Given that the last issue of Supreme appeared in 2000, Image Comics might like to call this The Supreme Story of the Millennium. Whatever anyone else is calling it, I'm calling this an unexpected treat - Alan Moore's final tale of the Ivory Icon, as drawn by Erik Larsen and Cory Hamscher. I never even knew there was an unpublished Moore story.
For those coming in late/those who weren't yet born ... created by Rob Liefeld, Supreme was his attempt at a Superman analog, but taken to extremes. When Moore took over the writing he basically made Supreme into Superman himself, but a Superman plonked down in a minefield of metafiction. The hero became aware of his status as a fictional character, subject to continual revision. He met earlier versions of himself, his friends and enemies in the Limbo-like dimension named the Supremacy, and Moore had a ball. A hymn to a more innocent time, his stories - drawn by the likes of Chris Sprouse, Rick Veitch and Silver Age great Jim Mooney - are collected in Supreme: The Story of the Year and Supreme: The Return. And they're just wonderful.
Well, if you were raised on Silver and Bronze Age DC Comics. Younger fans may not enjoy them quite as much as me, but I don't doubt they'll like them.
Supreme #63 is very much a continuation of The Return, but I venture that anyone could dive right in. As a craftsman, Moore knows the value of introducing his characters and concepts, so you're told enough about Supreme, arch enemy Darius Dax, girlfriend Diana Dane and sister Suprema to get into the story. The episode sees a comic book clue New Dax in on the likelihood of the Supremacy's existence as an equivalent to his already discovered realm of Daxia, where hundreds of alternate versions of himself - including a Daffy Duck type - live in less than harmony.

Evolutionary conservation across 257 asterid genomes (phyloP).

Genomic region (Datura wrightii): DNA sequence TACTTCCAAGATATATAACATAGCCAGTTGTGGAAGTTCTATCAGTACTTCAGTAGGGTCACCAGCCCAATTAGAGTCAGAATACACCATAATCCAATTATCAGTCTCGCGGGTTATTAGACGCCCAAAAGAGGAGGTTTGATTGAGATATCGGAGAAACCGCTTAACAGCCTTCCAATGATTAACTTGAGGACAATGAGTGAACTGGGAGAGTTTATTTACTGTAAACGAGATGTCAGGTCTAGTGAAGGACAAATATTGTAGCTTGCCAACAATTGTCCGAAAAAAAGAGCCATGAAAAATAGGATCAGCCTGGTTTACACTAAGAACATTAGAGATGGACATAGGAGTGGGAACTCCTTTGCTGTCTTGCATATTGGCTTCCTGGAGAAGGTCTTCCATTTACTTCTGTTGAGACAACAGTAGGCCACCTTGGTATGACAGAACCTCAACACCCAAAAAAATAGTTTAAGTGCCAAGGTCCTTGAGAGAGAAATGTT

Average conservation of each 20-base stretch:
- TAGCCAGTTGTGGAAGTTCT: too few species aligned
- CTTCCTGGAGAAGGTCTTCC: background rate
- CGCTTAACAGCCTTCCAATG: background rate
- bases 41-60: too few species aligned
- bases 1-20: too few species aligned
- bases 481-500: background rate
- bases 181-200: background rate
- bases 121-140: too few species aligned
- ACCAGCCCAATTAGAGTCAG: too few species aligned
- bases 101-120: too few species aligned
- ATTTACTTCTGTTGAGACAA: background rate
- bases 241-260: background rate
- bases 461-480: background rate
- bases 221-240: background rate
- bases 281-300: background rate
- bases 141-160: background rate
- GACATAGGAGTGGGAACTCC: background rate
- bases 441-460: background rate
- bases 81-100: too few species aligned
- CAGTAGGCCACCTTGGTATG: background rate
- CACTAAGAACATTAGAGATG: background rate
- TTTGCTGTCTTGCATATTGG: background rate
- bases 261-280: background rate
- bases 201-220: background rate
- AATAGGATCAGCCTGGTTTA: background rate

Meanwhile, Diana is waiting for Supreme to return and resume their date in the Fortress of Soli ... sorry, the Citadel Supreme. She's not alone, with Supreme's old girlfriend Luria the angel, and Suprema for company (click on image to enlarge).
As I understand it, Larsen provides layouts to which Hamscher adds final pencils and inks. This gives Hamscher a chance to make the final art job his own, but he's obviously a Proper Professional, so the overall effect is Larsen. The dynamic poses, big-eyed expressiveness, scratchy finishes, packed panels, it's very Larsen. But then, I'm not familiar enough with Hamscher's own style to recognise the nuances he brings to the book (I suspect the Ditko-esque scene of New Dax in his lab, for one). Whatever the case, I like the stripwork here, so credit to both chaps.
The other two artists to hand are master colourist Steve Oliff and acclaimed letterer Chris Eliopoulos (I spotted one spelling error, but going big on it guarantees the Hubris Elves would stud this review with typos aplenty. Or rather, 'aplenyt').
The cover - one of several variants - wants to be an infinity cover, but bottles it. Darn. Anyway, it's by Larsen alone, and isn't quite as pleasing as the interiors with Hamscher.
Larsen continues Supreme's revival next issue and plans to incorporate Moore's run without attempting to copy the Big Man. I wish him luck and look forward to seeing what tone he brings to the book. For now, I'm happy just to get one more brilliant issue of Alan Moore's Supreme.